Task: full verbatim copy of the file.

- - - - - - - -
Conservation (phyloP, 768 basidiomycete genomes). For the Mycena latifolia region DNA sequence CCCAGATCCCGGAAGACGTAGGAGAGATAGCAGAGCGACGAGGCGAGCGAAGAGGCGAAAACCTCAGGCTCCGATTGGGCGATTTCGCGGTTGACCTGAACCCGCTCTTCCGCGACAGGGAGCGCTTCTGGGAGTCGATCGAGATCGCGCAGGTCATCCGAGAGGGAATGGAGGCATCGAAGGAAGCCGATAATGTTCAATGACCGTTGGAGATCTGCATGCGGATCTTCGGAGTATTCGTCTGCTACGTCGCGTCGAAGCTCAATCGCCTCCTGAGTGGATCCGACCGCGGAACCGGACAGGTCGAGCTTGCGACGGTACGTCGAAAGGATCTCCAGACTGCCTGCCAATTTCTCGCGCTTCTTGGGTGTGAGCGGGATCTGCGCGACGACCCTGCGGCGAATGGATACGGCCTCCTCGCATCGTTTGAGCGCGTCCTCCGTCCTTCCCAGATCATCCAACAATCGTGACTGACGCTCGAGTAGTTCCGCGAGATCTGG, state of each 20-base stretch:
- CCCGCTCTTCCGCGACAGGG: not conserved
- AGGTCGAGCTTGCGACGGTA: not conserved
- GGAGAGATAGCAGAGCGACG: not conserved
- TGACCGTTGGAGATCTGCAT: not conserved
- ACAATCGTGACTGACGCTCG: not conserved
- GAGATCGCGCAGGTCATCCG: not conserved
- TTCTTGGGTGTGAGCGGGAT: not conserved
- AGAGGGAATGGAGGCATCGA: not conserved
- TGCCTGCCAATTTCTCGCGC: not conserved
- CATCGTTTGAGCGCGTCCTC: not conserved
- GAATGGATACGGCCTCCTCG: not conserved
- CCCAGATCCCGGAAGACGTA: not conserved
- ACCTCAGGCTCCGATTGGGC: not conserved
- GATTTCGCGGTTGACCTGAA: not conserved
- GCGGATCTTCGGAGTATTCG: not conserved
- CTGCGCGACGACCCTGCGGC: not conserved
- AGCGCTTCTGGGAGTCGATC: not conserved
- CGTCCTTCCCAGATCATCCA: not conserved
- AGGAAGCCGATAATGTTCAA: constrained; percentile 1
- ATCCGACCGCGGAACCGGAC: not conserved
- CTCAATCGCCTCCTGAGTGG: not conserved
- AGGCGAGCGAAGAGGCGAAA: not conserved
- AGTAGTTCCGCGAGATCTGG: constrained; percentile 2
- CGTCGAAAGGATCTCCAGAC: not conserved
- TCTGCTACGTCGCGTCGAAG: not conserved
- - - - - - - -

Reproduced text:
Conservation (phyloP, 768 basidiomycete genomes). For the Mycena latifolia region DNA sequence CCCAGATCCCGGAAGACGTAGGAGAGATAGCAGAGCGACGAGGCGAGCGAAGAGGCGAAAACCTCAGGCTCCGATTGGGCGATTTCGCGGTTGACCTGAACCCGCTCTTCCGCGACAGGGAGCGCTTCTGGGAGTCGATCGAGATCGCGCAGGTCATCCGAGAGGGAATGGAGGCATCGAAGGAAGCCGATAATGTTCAATGACCGTTGGAGATCTGCATGCGGATCTTCGGAGTATTCGTCTGCTACGTCGCGTCGAAGCTCAATCGCCTCCTGAGTGGATCCGACCGCGGAACCGGACAGGTCGAGCTTGCGACGGTACGTCGAAAGGATCTCCAGACTGCCTGCCAATTTCTCGCGCTTCTTGGGTGTGAGCGGGATCTGCGCGACGACCCTGCGGCGAATGGATACGGCCTCCTCGCATCGTTTGAGCGCGTCCTCCGTCCTTCCCAGATCATCCAACAATCGTGACTGACGCTCGAGTAGTTCCGCGAGATCTGG, state of each 20-base stretch:
- CCCGCTCTTCCGCGACAGGG: not conserved
- AGGTCGAGCTTGCGACGGTA: not conserved
- GGAGAGATAGCAGAGCGACG: not conserved
- TGACCGTTGGAGATCTGCAT: not conserved
- ACAATCGTGACTGACGCTCG: not conserved
- GAGATCGCGCAGGTCATCCG: not conserved
- TTCTTGGGTGTGAGCGGGAT: not conserved
- AGAGGGAATGGAGGCATCGA: not conserved
- TGCCTGCCAATTTCTCGCGC: not conserved
- CATCGTTTGAGCGCGTCCTC: not conserved
- GAATGGATACGGCCTCCTCG: not conserved
- CCCAGATCCCGGAAGACGTA: not conserved
- ACCTCAGGCTCCGATTGGGC: not conserved
- GATTTCGCGGTTGACCTGAA: not conserved
- GCGGATCTTCGGAGTATTCG: not conserved
- CTGCGCGACGACCCTGCGGC: not conserved
- AGCGCTTCTGGGAGTCGATC: not conserved
- CGTCCTTCCCAGATCATCCA: not conserved
- AGGAAGCCGATAATGTTCAA: constrained; percentile 1
- ATCCGACCGCGGAACCGGAC: not conserved
- CTCAATCGCCTCCTGAGTGG: not conserved
- AGGCGAGCGAAGAGGCGAAA: not conserved
- AGTAGTTCCGCGAGATCTGG: constrained; percentile 2
- CGTCGAAAGGATCTCCAGAC: not conserved
- TCTGCTACGTCGCGTCGAAG: not conserved